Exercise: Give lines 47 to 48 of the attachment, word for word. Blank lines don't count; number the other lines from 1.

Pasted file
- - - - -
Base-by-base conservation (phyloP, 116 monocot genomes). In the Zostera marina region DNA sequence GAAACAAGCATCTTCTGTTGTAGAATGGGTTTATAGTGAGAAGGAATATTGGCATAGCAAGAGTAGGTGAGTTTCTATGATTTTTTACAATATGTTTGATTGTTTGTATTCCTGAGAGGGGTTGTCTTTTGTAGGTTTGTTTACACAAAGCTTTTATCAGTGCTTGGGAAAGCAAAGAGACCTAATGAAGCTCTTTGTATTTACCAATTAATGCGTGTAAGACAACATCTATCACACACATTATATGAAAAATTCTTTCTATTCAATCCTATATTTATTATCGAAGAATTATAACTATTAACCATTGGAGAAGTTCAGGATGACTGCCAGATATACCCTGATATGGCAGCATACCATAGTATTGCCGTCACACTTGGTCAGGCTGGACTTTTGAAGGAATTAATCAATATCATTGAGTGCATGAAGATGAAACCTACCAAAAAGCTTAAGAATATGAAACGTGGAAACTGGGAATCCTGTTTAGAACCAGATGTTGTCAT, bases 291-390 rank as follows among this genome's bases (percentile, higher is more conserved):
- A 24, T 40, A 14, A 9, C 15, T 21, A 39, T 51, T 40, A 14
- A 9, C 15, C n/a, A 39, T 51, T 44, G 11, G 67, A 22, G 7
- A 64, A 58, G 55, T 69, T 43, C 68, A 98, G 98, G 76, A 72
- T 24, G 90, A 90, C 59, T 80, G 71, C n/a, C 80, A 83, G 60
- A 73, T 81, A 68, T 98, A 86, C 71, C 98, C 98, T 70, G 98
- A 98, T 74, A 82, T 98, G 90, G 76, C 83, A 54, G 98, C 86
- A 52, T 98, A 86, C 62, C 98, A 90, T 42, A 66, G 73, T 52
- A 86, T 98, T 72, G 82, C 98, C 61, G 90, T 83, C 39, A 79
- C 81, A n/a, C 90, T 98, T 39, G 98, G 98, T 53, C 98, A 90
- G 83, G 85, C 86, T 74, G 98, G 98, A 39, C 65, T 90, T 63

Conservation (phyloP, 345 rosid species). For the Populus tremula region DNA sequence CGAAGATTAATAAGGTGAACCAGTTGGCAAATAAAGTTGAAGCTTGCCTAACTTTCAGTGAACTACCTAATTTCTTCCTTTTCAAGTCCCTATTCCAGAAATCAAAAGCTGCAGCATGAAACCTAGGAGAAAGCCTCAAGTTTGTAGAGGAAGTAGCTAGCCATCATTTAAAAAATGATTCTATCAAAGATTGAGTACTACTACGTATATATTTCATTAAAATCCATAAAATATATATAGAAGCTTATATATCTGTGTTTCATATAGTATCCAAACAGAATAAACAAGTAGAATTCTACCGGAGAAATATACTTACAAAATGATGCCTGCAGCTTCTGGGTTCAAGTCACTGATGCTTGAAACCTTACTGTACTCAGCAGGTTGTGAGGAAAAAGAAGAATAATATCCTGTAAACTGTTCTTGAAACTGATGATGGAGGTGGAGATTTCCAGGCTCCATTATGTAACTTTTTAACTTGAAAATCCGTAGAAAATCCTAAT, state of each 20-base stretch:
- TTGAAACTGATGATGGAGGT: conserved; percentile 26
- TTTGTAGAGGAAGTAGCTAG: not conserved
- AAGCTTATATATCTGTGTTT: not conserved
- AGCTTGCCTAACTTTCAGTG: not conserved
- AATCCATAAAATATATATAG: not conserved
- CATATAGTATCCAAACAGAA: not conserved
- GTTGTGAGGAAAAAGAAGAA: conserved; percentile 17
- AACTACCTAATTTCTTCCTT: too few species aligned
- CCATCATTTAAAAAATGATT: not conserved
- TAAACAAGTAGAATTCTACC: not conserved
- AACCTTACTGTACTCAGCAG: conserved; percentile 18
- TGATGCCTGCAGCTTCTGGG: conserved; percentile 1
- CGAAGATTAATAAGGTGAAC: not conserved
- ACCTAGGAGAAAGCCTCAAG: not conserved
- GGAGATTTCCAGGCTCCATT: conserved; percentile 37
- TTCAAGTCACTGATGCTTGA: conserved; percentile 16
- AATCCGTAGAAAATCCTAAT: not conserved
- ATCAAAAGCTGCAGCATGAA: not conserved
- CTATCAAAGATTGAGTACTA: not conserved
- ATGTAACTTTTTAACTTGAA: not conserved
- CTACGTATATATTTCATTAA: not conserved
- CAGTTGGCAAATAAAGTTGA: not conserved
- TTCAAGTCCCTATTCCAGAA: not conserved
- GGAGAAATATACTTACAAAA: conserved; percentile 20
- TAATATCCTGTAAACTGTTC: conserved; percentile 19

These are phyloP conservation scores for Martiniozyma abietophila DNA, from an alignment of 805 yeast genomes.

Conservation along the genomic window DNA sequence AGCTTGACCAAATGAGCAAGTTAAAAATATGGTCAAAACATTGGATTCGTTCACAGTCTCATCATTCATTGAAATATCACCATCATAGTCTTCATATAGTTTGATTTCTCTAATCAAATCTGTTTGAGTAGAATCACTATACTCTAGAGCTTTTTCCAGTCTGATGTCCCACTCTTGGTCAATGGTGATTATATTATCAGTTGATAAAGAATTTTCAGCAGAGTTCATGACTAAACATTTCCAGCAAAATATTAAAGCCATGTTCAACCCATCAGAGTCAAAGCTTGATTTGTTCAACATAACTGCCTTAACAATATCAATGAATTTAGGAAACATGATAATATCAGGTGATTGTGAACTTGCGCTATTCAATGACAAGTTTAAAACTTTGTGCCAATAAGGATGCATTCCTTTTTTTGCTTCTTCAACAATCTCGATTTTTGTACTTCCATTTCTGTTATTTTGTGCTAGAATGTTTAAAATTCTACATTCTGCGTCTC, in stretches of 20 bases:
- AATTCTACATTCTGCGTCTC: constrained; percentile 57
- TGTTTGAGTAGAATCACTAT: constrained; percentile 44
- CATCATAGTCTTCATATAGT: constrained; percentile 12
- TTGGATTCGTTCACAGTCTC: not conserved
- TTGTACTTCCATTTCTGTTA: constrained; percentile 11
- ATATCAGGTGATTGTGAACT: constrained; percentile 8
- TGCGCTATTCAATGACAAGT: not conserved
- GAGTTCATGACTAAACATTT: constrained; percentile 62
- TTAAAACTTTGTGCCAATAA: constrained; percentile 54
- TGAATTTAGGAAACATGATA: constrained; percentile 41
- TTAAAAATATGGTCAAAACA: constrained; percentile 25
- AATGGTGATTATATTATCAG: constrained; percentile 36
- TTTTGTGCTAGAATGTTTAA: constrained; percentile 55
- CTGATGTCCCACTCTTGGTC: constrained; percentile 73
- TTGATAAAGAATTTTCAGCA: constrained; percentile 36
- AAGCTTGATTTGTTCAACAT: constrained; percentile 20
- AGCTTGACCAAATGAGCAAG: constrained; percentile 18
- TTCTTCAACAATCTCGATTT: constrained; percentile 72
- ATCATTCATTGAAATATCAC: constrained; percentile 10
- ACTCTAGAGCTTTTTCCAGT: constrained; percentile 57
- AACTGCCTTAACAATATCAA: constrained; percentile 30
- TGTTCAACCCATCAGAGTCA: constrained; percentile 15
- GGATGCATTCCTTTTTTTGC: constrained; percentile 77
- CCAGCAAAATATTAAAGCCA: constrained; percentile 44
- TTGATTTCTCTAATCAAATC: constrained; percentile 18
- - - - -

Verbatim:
- GAGTTCATGACTAAACATTT: constrained; percentile 62
- TTAAAACTTTGTGCCAATAA: constrained; percentile 54